The pending legislation is notable on various fronts. For example, the proposed Act rejects more than a century of judicial precedent and enforcement regarding the burden of proof for establishing monopoly power. It also removes a firm’s ability to proffer procompetitive justifications to overcome an “abuse of dominance” claim, which is a new statutory standard for illegal single-firm conduct that is borrowed from European law with no precedent in U.S. antitrust jurisprudence. And while born out of a stated “great concern for the growing accumulation of power in the hands of large corporations,” particularly in the technology sector, the legislation paints with a much broader stroke, covering firms across all sectors in New York’s economy. Indeed, the Act’s breadth may overhaul the State’s antitrust laws in ways that have potential reverberations across the rest of the country. Unsurprisingly, the bill has generated substantial opposition primarily from business groups concerned about risks of over-regulation and other unintended consequences.
I. Key Provisions in the “Twenty-First Century Antitrust Act”
a. The Act’s European-style “abuse of dominance” standard lowers evidentiary thresholds and permits treble damages class actions.
Unlike the federal Sherman Act, the Donnelly Act, the State’s antitrust law (codified under General Business Law § 340), does not today reach unilateral business conduct, but instead focuses solely on concerted behavior. In other words, there is no analog under the current New York statute to Section 2 of the Sherman Act, which bans certain single-firm behavior under federal law when used in support of the unlawful acquisition or maintenance of monopoly power. But the proposed New York legislation would make monopolization, attempted monopolization, and conspiracy to monopolize violations under the State’s antitrust laws, using a standard that departs significantly from federal law.
Unlike its federal and sister-state counterparts, the New York legislation would adopt a European-style “abuse of dominance” standard that would potentially cover single-firm conduct long considered lawful (and even procompetitive), while eliminating key efficiency defenses typically available under U.S. law. In particular, the Act would establish a “dominant position” standard and would prohibit unilateral conduct by firms that “abuse” such a “dominant” position. The adoption of this European standard provides several distinctive features to the Act that lower evidentiary standards for showing an antitrust violation and increase the risk of private class actions with treble damages recovery, which is currently not available under New York law but would be created by the proposed changes.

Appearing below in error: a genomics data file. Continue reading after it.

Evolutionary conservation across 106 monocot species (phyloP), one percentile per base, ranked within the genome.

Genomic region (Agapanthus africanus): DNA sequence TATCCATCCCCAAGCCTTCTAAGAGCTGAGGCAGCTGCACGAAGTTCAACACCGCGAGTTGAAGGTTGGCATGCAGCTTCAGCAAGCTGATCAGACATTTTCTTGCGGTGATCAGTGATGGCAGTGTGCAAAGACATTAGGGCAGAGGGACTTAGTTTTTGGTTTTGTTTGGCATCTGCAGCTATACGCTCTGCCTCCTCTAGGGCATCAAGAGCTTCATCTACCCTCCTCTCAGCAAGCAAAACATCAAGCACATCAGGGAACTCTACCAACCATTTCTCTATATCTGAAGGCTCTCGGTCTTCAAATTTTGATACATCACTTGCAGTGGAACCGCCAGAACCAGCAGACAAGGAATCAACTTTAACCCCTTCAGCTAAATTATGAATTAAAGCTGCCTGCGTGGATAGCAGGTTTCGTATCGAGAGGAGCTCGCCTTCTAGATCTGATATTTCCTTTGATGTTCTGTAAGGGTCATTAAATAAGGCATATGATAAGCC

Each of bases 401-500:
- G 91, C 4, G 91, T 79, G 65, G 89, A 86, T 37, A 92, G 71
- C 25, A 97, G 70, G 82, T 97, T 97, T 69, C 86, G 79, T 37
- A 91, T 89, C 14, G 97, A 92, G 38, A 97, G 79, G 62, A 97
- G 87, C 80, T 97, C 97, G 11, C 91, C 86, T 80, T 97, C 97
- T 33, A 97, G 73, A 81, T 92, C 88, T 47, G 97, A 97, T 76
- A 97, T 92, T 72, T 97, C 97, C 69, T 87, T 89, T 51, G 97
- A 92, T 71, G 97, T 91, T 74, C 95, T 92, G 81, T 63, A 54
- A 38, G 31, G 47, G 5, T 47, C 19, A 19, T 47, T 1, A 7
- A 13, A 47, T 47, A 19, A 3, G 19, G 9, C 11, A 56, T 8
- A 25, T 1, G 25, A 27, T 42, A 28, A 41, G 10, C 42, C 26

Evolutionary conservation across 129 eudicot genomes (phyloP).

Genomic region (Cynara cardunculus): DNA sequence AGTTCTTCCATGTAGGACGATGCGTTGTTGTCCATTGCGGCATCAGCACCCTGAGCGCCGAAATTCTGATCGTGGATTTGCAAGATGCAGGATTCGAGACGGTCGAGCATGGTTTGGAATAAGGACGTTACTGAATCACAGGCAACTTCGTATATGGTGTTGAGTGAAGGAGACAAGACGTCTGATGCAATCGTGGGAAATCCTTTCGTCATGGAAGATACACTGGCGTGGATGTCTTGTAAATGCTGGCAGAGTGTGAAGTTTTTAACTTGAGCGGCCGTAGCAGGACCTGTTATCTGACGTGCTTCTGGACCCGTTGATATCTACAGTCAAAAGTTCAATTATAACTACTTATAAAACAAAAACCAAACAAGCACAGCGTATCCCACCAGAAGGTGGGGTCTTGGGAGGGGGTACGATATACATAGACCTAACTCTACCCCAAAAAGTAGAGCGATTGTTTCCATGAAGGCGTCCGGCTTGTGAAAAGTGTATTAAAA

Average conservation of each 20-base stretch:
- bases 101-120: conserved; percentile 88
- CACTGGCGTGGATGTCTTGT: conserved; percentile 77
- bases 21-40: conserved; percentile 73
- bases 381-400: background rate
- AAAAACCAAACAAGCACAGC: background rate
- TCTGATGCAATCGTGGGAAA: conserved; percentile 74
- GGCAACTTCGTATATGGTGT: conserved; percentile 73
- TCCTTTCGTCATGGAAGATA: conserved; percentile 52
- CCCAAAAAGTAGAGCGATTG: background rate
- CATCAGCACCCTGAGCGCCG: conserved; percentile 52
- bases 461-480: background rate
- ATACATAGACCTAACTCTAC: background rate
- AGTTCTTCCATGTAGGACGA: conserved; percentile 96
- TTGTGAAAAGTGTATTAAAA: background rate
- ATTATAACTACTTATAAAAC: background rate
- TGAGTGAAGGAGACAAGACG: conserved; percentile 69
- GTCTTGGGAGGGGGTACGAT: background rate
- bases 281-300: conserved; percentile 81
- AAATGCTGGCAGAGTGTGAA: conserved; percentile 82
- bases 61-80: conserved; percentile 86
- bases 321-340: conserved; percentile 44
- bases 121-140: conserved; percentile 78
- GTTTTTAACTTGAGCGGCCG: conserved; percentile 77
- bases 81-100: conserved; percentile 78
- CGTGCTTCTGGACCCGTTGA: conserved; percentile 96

The Act’s “abuse of dominance” variant also seems harsher than its European counterpart in various respects. For example, in contrast to European law, where a firm with relatively modest market share could be deemed dominant if high entry barriers exist or no other large players are in the market, the New York legislation creates a presumption of dominance with a relatively low market share of at least 40% for sellers and at least 30% for buyers regardless of market dynamics. These relatively low shares stand in contrast to the much higher thresholds required for monopolization claims under federal law, and such low shares may serve as “indirect evidence” of a firm’s “dominant position” in the “relevant market.”
But the Act does not distinguish between unlawful/anticompetitive and lawful/procompetitive acquisitions of monopoly power. For example, the Act does not consider how a firm may have achieved a 40% share, including, for example, whether it is the result of better products or services offered to consumers, or because of a “first mover” advantage. Indeed, the Supreme Court has long recognized that monopoly power may be the result of “growth or development as a consequence of a superior product, business acumen, or historic accident.” And given that antitrust markets can be—and often are— defined very narrowly, even to the level of a single product, such low thresholds for showing dominance conceivably could easily be met under the Act and could discourage aggressive competition that would ultimately benefit consumers. One critic pointed out that the combination of lack of clear guidance on what constitutes abuse and relatively low market share thresholds for establishing dominance could have the unintended consequence of chilling innovation for “entirely new class[es] of product[s] and pioneering . . . new type[s] of market[s]” for fear of the stiff penalties, including criminal liability, that may accompany a finding of abuse of dominance, as further discussed below.